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##### Re: How accurate should a transformer voltage be?
« Reply #4 on: June 17, 2012, 09:27:29 am »
Hi

I picked up a transformer today that says "6-0-6" on it. When I power it up, it puts out 12V p-p, 8.6V RMS

Your notation is wrong here.  An 8.6 V RMS source is 24 volt peak-to-peak.  It is 12 V pk.or 12 volt amplitude.

Quote
What's a reasonable expectation for accuracy with these things?

It depends quite a bit on the transformer.  Low VA transformers generally have poor regulation: the voltage drops a lot between open circuit and the rated load.  Add on to that the normal supply variation and your result is quite believable.  Larger transformers have better regulation out of necessity.  Poor regulation is the result of low efficiency and larger transformers would overheat if they had such poor efficiency.

#### Zero999

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##### Re: How accurate should a transformer voltage be?
« Reply #5 on: June 17, 2012, 04:55:06 pm »
how do you even measure that anyway?
With a precision rectifier and peak detector or an oscilloscope of course.

#### IanB

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##### Re: How accurate should a transformer voltage be?
« Reply #6 on: June 17, 2012, 08:14:11 pm »
how do you even measure that anyway?
With a precision rectifier and peak detector or an oscilloscope of course.

Well sure, but that's not a standard readout on a typical multimeter.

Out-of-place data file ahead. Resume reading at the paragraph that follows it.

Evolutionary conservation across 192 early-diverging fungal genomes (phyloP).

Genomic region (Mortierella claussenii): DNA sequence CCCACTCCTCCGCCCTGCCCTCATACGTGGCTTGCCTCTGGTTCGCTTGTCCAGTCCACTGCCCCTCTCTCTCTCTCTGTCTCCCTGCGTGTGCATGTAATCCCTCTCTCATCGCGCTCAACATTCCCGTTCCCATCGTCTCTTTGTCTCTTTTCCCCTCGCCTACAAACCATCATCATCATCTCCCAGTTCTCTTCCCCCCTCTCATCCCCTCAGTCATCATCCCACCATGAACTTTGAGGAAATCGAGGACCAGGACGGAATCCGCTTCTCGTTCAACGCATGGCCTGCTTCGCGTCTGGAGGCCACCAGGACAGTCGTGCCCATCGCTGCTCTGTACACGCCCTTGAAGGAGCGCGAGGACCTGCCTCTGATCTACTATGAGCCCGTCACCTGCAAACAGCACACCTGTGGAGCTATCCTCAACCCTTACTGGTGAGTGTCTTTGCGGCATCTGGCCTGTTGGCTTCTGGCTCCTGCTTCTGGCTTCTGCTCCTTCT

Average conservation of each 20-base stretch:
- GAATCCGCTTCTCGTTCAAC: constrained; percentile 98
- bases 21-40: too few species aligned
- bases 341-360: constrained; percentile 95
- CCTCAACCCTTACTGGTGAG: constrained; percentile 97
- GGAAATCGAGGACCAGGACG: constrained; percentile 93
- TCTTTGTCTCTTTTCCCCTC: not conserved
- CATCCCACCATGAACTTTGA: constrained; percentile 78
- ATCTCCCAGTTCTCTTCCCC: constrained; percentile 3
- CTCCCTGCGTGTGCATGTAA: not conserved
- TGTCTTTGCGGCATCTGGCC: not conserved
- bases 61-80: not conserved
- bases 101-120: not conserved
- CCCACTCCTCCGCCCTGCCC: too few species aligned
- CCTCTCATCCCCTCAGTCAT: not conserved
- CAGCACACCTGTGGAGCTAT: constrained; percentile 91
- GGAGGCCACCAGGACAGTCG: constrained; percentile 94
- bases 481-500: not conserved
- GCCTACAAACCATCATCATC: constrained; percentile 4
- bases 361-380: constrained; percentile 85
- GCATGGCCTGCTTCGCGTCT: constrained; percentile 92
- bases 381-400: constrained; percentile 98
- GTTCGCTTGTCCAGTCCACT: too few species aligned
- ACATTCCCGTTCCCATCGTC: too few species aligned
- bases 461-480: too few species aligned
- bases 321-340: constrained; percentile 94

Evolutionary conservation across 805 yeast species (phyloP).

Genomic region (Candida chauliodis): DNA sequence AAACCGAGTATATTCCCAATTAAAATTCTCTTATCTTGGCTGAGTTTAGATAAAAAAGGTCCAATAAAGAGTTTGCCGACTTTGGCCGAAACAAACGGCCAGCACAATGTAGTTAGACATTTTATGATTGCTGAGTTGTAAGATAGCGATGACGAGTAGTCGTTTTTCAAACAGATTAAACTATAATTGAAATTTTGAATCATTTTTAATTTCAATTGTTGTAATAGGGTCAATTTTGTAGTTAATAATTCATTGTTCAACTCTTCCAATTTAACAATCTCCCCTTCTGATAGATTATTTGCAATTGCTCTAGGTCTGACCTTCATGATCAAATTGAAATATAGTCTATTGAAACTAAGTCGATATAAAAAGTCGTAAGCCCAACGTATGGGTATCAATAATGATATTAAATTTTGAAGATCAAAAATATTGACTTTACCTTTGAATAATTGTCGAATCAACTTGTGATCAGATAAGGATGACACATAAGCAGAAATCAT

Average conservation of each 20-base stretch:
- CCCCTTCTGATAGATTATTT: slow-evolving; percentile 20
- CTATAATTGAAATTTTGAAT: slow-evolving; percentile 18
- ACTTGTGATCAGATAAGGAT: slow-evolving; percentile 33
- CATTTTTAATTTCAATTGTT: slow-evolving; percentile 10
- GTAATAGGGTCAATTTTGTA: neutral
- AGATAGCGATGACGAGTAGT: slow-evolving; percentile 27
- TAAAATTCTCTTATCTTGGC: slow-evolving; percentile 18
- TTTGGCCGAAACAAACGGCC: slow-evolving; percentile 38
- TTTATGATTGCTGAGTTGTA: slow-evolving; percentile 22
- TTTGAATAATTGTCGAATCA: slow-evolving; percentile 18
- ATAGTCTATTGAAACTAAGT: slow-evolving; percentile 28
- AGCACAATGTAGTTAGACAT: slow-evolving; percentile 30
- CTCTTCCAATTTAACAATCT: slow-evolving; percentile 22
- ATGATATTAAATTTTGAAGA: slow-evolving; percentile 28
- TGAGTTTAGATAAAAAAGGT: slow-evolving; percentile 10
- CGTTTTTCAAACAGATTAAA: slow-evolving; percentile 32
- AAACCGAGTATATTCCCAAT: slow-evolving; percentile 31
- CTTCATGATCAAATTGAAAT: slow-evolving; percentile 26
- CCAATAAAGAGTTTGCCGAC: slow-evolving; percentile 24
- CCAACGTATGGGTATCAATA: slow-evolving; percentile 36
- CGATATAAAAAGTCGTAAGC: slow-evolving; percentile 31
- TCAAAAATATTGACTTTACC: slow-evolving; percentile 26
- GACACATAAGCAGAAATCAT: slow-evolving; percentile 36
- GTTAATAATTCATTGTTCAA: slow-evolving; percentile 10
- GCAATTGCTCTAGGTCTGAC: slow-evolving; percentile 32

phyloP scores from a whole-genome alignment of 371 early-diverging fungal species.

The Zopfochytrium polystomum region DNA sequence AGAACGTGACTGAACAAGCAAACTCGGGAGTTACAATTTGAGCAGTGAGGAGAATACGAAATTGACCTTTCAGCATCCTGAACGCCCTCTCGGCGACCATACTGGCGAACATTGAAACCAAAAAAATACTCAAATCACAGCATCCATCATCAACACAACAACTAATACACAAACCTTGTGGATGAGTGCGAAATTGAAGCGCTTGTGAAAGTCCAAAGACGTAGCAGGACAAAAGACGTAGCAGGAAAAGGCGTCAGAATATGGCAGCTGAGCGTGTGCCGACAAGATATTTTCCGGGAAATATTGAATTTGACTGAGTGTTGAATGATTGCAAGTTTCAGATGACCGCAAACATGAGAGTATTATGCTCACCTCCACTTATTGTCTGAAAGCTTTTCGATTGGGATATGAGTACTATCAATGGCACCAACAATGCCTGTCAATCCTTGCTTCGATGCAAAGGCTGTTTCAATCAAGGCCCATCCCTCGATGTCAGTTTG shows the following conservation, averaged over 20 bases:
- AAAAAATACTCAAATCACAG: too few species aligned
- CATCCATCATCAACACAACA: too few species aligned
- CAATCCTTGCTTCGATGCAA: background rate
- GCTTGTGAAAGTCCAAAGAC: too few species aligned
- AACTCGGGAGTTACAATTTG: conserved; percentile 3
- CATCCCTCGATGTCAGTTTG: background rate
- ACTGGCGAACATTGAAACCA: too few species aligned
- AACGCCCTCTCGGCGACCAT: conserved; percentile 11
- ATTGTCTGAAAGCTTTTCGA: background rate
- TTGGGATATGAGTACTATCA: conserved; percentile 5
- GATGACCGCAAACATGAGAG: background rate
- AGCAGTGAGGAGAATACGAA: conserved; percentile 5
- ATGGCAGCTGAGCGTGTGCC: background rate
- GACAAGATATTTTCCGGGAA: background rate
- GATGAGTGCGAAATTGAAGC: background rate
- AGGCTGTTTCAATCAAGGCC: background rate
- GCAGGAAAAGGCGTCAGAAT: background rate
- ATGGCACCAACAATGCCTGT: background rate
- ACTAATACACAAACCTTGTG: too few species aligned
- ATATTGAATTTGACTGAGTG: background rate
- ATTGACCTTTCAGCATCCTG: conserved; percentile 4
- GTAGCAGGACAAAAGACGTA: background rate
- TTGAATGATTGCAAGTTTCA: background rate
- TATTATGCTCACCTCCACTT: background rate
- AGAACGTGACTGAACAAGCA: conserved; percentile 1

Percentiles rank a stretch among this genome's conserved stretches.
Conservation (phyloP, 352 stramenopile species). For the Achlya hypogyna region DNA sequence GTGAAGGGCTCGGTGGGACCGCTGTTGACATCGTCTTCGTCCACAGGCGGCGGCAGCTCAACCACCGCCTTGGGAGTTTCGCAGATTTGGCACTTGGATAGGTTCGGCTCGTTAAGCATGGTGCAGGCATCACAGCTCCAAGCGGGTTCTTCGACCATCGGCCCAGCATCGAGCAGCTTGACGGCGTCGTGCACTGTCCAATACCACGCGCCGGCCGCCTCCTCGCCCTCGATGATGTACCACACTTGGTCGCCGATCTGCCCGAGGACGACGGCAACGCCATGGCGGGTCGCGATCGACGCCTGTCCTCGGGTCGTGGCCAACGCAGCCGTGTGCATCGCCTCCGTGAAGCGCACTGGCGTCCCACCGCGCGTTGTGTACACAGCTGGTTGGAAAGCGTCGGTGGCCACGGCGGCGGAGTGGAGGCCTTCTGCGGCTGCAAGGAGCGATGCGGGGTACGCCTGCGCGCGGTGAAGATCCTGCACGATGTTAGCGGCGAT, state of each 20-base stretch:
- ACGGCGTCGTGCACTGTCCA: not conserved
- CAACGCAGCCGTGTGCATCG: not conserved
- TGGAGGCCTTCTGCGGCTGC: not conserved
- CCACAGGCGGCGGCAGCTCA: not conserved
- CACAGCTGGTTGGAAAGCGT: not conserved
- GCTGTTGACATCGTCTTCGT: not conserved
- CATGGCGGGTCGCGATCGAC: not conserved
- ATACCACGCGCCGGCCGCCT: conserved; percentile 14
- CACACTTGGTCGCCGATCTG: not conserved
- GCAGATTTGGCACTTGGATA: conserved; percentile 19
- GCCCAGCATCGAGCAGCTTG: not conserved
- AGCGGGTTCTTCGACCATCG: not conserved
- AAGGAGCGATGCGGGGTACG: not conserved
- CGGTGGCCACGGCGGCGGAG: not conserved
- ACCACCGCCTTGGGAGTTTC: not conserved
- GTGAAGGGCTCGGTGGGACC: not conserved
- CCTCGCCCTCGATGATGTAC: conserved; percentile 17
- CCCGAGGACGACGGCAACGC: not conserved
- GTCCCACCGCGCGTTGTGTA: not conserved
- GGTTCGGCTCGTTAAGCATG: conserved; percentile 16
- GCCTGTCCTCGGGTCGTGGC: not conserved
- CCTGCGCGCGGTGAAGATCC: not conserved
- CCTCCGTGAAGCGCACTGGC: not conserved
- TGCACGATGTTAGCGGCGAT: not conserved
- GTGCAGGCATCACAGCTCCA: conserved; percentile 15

I'm not an EE--what am I doing here?

#### vk6zgo

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##### Re: How accurate should a transformer voltage be?
« Reply #7 on: June 19, 2012, 05:20:02 am »
how do you even measure that anyway?
With a precision rectifier and peak detector or an oscilloscope of course.

Well sure, but that's not a standard readout on a typical multimeter.

The point is,of course,that peak-to-peak is really an imaginary value,as both half cycles are not present at the same instant.
It is a convenient fiction if you are looking at an AC signal with an Oscilloscope,but that's all!

#### T4P

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##### Re: How accurate should a transformer voltage be?
« Reply #8 on: June 19, 2012, 05:26:14 am »
Vpp is pointless only Vpeak is (Or also called Vmax)

#### demat95

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##### Re: How accurate should a transformer voltage be?
« Reply #9 on: June 19, 2012, 06:16:12 am »
Note that many consumers in the USA get a mains voltage of 110 V or lower due to being a long distance from the electricity supply.

The power transformers that get high voltage from, lets say 13,2KV to 120V, have compensation windings so that they ensure no matter how far from the central you are, you always get 120V.

Where is your transformer made? Usually chineese crappy ones have horrible specs. The ones I purchase are usuallly chineese crappy ones lol

#### T4P

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##### Re: How accurate should a transformer voltage be?
« Reply #10 on: June 19, 2012, 06:36:30 am »
Note that many consumers in the USA get a mains voltage of 110 V or lower due to being a long distance from the electricity supply.

The power transformers that get high voltage from, lets say 13,2KV to 120V, have compensation windings so that they ensure no matter how far from the central you are, you always get 120V.

Where is your transformer made? Usually chineese crappy ones have horrible specs. The ones I purchase are usuallly chineese crappy ones lol

They can also fluctuate due to well, power plants peaking generators kicking in and also going offline all these can affect the voltage ever so slightly

Smf